Void Bastards has a slow start, as initially, the player is rather barely defenseless. Soon enough, players gain access to explosives and secondary weapons. From there, Void Bastards takes off into an extravagant experience, one where the player will want to keep playing and going for those long runs. Playing Void Bastards is a cosmic blender of fear and excitement, attitude, and action, culminating into a plasma stream of great enjoyment. The action of Void Bastards is reminiscent of the early days of 3D shooters, with bright, thick color, illustrated enemies, simple animations, and dynamic effects. Firing the basic weapon, The Regulator, feels impactful, as each round has punch and attitude. The gun brightens the room with flair and style. Enemies burst and explode into a puddle of pulping blue guts. It’s a tremendous and rewarding feeling each time combat occurs in Void Bastards. This is in large part to its presentation and cosmic imagination. One scenario involved using a Riveter, a sub-machine gun that fire hot nails, to eliminate floating citizens, while also using explosive robot cats that would roll around and destroy other enemies.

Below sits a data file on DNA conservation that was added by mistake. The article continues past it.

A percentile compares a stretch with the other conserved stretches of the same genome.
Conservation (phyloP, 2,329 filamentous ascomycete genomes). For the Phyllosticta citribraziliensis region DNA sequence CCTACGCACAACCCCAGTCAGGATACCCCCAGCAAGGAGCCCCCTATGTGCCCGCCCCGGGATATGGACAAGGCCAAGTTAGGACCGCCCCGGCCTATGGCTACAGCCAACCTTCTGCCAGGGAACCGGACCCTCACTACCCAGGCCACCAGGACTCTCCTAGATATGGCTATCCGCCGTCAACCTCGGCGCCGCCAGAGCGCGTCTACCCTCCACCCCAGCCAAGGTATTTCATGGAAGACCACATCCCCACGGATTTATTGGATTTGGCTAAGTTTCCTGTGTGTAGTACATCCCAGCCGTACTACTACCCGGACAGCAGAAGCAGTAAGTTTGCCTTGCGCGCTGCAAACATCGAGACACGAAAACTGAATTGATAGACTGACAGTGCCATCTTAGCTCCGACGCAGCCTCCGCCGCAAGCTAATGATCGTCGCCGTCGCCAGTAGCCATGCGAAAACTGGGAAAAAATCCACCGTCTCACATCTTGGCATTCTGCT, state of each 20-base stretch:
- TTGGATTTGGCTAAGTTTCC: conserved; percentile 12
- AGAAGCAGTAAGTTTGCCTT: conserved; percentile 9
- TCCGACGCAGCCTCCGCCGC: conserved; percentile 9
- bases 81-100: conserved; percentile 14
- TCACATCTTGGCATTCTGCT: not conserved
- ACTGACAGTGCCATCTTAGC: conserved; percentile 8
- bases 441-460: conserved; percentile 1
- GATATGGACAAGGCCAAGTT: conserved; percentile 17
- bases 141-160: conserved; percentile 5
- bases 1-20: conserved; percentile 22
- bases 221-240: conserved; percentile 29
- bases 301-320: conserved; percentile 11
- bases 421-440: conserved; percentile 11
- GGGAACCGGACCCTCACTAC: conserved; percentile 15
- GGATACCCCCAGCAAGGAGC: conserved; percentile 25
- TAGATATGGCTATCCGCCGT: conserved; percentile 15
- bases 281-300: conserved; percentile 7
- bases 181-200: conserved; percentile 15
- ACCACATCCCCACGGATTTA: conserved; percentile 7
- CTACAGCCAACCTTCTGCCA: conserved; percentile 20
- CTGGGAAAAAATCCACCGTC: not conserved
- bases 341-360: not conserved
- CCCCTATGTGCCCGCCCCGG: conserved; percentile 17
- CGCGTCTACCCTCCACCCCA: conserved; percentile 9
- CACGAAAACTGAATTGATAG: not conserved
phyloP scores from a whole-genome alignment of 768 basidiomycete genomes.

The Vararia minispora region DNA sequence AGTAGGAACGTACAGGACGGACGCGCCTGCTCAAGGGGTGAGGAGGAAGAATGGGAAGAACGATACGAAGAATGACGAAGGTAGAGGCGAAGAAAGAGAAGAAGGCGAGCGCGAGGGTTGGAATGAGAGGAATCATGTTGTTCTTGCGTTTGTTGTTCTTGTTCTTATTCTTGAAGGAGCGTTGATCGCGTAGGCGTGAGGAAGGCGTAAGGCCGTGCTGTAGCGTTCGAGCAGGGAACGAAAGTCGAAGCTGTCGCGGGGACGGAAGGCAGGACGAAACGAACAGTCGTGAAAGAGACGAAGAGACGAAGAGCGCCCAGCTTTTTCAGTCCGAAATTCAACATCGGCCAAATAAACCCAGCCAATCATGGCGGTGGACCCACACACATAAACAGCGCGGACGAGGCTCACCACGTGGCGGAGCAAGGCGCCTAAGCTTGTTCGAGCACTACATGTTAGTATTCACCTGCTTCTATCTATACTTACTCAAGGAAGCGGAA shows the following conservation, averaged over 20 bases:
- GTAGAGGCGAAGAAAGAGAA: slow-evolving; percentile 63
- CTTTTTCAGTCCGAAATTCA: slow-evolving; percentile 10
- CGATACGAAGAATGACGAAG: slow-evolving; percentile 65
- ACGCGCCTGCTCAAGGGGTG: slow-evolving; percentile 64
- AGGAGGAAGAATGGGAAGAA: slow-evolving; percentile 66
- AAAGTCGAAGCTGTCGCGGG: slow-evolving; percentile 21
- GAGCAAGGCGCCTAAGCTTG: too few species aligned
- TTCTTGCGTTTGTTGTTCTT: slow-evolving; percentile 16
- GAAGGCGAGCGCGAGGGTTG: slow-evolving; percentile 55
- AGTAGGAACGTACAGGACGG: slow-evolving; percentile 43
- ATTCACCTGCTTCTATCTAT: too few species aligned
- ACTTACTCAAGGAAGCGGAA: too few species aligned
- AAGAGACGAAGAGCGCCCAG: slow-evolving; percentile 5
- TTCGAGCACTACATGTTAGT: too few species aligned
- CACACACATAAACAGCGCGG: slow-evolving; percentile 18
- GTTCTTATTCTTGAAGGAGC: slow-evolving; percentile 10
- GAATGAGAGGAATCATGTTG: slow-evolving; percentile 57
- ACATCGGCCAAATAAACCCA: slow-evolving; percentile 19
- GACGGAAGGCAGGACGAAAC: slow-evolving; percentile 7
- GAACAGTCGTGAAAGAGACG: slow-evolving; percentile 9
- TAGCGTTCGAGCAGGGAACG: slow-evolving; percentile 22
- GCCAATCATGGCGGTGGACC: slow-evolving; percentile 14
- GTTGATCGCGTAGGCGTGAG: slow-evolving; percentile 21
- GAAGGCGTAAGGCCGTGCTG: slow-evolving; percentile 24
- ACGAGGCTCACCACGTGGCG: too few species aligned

Void Bastards features a tremendous presentation, ripped right out of the pages of a top-tier graphic novel. From the very beginning, Void Bastards strongly portrays its graphic novel and scifi influences with enthusiasm and gusto. The story is told through graphic novel panels, but for players, the experience takes place within a graphic novel panel. Some may compare Void Bastards to the cult-classic FPS, XIII, as it also adopts a comic book style for its graphics. However, where XIII featured 3D animations with a cel-shaded style, Void Bastards uses a 2D interface in a 3D space, much like Star Wars: Dark Forces and Duke Nukem 3D. This makes the weapons, enemies, and effects pop out as they would in a graphic novel. It’s a charming and well-realized world. This is accompanied by a strong sense of humor, from the enemies, who shout obscenities, to the politely malevolent AI of The Ark. Even the items collected are a combination of office supplies and citizen remains. Ballpoint pens and hole-punched cards are just some of the resources collected. One of the primary objectives is to collect the parts needed to build an HR computer. Overall, it’s an enjoyable experience, and it’s pleasing to see a sci-fi world not dependent on a grey dystopia, but a colorful, cheerful universe. Void Bastards is a charming sci-fi universe, one that would easily fit within the realms of Futurama, Rick and Morty, and Ratchet & Clank.